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The Tucson Sentinel
October 16, 2018

Sudden release of migrant families may spark new family separation program
By Paul Ingram

Following a public outcry, the Trump administration backed off on the policy, but not before at least 2,342 children were separated from their parents, an action that months later, still means children have not been reunited with their parents. Additionally, a review of CBP data from Amnesty International believes that the Trump administration began separating families in 2017, and split apart more than 6,000 families in an attempt to deter crossings. While the policy was called "zero tolerance," the administration may have actually targeted families for prosecution, according to data from the Transactional Records Access Clearinghouse, a nonpartisan research project supported by Syracuse University. Data showed that in May 2018, administration officials chose to prosecute parents with children over prosecuting adults without children, even though they were apprehended in even larger numbers.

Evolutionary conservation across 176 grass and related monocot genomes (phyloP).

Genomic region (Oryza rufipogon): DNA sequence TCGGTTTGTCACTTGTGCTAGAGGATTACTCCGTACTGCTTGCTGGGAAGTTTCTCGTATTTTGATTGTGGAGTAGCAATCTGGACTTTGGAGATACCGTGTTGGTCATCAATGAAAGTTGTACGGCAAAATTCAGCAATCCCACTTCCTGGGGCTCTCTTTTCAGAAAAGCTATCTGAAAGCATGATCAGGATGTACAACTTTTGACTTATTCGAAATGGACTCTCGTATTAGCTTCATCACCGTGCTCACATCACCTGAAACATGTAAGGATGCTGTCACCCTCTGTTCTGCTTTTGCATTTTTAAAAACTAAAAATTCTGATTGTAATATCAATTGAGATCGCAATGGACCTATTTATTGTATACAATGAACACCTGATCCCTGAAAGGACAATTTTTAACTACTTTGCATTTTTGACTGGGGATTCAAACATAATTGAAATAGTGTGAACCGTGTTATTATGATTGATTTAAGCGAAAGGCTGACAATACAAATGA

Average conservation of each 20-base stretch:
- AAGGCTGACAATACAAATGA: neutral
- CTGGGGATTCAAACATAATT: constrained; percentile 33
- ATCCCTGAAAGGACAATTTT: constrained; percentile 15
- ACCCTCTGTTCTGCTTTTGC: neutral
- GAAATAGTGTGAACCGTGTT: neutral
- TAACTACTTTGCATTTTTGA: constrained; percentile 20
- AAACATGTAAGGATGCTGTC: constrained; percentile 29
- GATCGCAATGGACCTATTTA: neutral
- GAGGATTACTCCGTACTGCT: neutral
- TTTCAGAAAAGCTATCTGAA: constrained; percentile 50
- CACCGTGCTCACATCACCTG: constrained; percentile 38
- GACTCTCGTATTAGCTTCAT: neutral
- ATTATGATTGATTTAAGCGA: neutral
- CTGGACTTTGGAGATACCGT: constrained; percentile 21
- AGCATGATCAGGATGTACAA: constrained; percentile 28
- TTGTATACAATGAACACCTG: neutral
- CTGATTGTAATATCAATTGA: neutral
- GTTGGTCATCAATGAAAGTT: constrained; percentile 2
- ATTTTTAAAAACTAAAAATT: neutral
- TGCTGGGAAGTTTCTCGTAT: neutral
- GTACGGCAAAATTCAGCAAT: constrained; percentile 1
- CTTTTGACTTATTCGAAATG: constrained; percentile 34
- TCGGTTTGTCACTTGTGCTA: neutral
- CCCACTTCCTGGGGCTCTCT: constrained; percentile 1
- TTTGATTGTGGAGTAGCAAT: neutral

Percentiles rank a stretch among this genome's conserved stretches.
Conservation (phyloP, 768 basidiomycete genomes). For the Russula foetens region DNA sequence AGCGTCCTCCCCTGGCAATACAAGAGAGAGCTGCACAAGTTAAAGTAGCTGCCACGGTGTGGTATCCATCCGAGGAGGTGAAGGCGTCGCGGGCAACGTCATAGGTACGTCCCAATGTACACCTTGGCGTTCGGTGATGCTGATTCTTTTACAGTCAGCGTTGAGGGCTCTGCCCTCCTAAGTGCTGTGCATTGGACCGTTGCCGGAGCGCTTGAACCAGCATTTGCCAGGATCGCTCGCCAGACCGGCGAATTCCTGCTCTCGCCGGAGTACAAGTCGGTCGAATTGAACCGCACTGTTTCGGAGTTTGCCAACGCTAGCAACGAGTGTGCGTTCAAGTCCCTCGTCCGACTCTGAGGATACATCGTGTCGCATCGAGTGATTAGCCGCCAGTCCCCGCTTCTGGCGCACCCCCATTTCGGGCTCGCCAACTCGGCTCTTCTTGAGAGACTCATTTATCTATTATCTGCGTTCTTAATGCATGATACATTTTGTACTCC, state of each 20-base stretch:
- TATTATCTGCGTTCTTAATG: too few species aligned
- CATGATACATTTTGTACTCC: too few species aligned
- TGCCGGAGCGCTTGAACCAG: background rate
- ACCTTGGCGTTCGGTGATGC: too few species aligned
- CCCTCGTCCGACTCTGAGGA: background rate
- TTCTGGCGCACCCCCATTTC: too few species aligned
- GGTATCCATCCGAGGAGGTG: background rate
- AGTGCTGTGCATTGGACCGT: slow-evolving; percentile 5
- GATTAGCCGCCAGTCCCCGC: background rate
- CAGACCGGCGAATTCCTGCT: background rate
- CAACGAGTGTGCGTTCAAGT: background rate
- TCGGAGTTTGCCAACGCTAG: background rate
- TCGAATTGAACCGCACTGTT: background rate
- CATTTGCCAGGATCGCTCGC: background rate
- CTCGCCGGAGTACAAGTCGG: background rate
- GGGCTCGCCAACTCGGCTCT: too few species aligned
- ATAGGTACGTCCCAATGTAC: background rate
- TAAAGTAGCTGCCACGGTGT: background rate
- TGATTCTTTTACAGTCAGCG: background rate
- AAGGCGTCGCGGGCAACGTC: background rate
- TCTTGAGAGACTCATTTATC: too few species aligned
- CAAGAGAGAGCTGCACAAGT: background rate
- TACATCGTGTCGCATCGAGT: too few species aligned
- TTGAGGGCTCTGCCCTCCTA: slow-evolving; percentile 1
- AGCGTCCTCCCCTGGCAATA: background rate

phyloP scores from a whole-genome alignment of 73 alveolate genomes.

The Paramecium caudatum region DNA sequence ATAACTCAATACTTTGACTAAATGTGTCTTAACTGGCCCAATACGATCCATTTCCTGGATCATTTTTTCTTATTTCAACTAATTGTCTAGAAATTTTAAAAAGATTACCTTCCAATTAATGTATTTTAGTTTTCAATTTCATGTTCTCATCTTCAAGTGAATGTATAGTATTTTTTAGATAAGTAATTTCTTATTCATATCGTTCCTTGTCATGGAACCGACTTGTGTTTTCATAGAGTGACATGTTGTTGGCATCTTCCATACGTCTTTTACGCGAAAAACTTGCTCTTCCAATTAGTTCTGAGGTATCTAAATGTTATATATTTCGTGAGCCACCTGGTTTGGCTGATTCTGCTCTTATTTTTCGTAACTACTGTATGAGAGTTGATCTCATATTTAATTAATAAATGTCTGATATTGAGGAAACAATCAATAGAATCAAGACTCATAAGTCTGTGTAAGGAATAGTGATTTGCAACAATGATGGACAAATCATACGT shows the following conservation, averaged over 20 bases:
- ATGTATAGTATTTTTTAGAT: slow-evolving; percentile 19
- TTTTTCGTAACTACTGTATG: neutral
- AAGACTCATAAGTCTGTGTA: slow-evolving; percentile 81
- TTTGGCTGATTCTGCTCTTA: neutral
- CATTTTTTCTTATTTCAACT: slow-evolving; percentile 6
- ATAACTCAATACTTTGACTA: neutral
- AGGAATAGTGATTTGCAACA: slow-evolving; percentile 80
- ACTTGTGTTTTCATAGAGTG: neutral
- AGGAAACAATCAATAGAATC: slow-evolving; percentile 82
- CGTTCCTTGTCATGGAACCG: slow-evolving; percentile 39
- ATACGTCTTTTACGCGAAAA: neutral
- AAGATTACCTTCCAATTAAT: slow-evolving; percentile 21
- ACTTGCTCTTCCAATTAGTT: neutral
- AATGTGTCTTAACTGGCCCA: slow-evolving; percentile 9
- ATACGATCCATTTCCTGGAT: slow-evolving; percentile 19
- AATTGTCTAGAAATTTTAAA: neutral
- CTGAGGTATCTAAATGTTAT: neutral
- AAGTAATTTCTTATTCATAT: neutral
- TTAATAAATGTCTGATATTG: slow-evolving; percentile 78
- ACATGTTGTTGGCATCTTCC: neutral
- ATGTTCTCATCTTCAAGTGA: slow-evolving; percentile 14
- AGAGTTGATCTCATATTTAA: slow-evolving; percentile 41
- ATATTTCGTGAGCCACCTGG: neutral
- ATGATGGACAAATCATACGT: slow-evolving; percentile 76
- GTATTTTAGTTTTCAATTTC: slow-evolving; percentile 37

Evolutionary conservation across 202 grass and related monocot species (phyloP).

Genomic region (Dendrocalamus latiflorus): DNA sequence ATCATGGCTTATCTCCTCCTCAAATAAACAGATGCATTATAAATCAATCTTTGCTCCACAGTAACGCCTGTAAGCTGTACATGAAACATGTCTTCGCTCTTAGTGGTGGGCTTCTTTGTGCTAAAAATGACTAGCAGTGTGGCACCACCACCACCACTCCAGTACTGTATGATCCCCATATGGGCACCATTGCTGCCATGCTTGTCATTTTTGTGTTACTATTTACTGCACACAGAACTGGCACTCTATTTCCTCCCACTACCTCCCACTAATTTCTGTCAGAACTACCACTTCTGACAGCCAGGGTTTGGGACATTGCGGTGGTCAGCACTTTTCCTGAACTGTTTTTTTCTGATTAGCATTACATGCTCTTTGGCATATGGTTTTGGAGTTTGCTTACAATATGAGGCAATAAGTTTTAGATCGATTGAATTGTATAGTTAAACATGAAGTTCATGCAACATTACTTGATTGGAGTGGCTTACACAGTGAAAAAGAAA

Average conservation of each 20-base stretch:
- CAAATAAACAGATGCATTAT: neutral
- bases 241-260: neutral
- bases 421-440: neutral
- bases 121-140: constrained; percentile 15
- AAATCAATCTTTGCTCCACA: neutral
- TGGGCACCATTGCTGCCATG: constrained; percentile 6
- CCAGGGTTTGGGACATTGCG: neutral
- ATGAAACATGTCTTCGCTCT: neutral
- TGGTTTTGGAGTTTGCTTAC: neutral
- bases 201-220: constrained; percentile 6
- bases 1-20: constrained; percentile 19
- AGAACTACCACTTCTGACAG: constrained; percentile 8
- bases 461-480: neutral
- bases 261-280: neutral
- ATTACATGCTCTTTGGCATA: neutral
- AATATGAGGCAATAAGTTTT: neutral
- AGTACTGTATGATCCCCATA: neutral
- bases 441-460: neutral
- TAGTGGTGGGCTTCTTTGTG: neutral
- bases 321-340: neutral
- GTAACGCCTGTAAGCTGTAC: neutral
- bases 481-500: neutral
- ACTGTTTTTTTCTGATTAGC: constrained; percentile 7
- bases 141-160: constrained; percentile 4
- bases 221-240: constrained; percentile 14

Transactional Records Access Clearinghouse, Syracuse University
Copyright 2018
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